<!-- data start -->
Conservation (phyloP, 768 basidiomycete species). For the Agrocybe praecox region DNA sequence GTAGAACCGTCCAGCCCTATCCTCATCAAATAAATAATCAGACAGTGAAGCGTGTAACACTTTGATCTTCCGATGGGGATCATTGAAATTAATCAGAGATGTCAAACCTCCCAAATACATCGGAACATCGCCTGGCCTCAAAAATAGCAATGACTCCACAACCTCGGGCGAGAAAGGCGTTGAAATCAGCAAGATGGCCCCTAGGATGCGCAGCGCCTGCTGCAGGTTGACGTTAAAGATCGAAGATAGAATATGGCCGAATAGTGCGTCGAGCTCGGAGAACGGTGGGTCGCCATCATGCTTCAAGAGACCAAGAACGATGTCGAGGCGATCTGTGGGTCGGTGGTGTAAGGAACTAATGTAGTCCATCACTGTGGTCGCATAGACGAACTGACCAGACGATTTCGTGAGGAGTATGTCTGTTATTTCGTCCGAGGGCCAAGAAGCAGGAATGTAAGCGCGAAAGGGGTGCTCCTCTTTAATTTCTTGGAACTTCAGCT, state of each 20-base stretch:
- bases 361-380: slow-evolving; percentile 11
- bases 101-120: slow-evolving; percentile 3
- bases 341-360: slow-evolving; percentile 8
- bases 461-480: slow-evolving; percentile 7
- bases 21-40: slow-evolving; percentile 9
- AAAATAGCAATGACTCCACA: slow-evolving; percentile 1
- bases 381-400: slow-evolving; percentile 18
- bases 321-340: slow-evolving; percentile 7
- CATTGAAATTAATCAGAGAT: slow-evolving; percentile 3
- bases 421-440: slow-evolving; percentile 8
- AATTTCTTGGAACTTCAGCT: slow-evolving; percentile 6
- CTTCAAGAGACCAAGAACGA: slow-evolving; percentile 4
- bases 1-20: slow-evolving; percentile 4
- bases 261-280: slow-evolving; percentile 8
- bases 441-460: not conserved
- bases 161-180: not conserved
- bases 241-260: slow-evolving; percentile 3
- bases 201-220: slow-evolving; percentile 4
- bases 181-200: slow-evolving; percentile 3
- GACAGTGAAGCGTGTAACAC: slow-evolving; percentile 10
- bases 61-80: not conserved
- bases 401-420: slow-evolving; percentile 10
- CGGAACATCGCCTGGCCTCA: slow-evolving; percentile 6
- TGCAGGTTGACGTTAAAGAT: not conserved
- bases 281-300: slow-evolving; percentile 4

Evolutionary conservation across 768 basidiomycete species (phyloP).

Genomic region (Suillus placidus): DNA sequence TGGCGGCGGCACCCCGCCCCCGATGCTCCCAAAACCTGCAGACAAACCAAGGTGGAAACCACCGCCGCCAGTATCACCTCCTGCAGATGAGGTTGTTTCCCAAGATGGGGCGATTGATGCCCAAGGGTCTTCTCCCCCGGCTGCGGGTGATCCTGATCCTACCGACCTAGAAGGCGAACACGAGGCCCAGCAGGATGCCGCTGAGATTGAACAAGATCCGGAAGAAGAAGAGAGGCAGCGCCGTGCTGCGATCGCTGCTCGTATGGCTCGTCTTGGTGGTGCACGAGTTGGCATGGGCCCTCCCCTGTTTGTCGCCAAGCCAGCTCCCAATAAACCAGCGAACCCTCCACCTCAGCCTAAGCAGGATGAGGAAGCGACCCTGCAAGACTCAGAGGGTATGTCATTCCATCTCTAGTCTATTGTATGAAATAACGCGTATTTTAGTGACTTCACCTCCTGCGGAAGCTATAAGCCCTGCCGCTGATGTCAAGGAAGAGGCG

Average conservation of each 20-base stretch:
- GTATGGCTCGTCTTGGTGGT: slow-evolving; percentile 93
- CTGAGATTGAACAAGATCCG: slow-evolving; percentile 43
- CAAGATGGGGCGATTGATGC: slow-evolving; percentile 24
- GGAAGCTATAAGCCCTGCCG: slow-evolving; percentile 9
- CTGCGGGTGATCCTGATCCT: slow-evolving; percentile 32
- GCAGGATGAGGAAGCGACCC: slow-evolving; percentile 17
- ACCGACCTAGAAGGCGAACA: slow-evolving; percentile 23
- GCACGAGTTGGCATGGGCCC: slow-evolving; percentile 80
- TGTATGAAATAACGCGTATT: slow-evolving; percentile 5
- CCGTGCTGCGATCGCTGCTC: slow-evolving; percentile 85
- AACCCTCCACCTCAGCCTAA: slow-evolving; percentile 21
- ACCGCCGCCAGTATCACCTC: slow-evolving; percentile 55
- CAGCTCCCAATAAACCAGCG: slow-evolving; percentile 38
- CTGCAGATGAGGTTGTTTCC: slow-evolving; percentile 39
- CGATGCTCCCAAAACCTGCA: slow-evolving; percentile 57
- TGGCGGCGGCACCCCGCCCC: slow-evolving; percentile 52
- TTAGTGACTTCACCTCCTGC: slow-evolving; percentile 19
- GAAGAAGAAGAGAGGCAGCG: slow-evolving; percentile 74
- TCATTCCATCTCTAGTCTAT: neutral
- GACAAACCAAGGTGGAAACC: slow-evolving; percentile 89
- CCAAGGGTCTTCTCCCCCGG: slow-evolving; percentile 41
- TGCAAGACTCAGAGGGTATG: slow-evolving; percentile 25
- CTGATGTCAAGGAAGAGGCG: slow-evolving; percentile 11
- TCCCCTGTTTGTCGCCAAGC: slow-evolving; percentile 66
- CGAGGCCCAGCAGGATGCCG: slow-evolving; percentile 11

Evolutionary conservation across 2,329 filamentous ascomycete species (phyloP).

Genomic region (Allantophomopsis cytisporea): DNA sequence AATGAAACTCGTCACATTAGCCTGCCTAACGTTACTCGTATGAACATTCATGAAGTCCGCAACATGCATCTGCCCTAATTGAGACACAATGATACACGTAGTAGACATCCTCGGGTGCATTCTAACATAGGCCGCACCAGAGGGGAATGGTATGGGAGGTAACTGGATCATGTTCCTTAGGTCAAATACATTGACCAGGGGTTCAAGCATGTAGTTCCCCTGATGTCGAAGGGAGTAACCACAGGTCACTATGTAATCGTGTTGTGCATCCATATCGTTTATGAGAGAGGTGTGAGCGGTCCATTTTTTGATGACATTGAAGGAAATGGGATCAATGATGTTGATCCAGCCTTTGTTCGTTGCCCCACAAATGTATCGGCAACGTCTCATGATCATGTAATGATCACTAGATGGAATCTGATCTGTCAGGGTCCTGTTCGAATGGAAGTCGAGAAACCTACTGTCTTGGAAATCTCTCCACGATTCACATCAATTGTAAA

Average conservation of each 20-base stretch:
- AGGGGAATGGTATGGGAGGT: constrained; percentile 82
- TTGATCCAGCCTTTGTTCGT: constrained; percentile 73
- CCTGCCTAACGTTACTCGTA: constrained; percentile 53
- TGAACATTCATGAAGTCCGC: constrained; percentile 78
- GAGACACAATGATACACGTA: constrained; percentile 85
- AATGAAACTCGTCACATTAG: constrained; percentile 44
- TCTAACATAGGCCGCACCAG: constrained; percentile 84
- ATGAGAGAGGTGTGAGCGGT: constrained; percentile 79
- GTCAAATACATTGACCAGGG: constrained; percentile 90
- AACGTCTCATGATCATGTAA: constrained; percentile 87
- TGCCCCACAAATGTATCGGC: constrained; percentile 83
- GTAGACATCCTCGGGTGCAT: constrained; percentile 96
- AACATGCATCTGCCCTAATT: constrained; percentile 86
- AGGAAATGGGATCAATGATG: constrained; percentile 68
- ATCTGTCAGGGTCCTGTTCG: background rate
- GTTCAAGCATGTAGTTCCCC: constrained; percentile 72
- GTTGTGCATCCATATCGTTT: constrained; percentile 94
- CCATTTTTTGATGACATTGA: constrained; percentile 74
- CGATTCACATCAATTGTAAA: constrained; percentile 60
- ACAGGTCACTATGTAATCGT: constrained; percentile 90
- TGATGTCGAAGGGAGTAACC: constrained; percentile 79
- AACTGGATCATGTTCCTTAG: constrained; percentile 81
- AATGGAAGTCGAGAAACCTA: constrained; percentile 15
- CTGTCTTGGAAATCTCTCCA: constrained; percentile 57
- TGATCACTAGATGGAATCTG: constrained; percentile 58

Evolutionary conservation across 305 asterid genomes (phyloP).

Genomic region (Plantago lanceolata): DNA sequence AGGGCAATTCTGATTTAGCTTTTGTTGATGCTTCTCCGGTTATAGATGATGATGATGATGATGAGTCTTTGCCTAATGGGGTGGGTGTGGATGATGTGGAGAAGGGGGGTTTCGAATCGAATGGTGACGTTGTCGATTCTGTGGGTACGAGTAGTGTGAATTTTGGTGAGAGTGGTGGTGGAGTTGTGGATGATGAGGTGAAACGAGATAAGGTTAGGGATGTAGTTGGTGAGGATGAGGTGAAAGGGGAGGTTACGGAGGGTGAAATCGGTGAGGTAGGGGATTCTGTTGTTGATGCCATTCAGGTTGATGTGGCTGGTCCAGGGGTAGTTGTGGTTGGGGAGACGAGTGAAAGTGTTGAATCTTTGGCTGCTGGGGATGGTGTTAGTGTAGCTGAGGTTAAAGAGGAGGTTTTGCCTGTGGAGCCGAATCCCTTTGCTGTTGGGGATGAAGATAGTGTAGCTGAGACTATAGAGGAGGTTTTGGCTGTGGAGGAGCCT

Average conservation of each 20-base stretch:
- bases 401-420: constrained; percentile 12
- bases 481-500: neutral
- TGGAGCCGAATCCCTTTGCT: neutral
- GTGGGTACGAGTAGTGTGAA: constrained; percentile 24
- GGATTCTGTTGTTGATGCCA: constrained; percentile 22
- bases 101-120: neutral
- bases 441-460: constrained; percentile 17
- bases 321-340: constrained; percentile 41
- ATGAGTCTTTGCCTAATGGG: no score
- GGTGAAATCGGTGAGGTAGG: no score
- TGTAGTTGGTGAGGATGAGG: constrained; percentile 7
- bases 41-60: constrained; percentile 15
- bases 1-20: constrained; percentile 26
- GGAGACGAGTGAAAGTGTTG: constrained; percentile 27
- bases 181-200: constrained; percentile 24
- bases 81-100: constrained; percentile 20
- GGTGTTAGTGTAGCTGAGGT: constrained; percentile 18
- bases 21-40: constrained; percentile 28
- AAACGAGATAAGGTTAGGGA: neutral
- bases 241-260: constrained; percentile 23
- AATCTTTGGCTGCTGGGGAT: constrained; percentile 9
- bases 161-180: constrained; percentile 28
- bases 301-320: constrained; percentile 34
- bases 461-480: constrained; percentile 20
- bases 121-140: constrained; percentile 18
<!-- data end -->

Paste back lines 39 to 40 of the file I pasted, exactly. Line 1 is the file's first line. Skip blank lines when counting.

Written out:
- CCGTGCTGCGATCGCTGCTC: slow-evolving; percentile 85
- AACCCTCCACCTCAGCCTAA: slow-evolving; percentile 21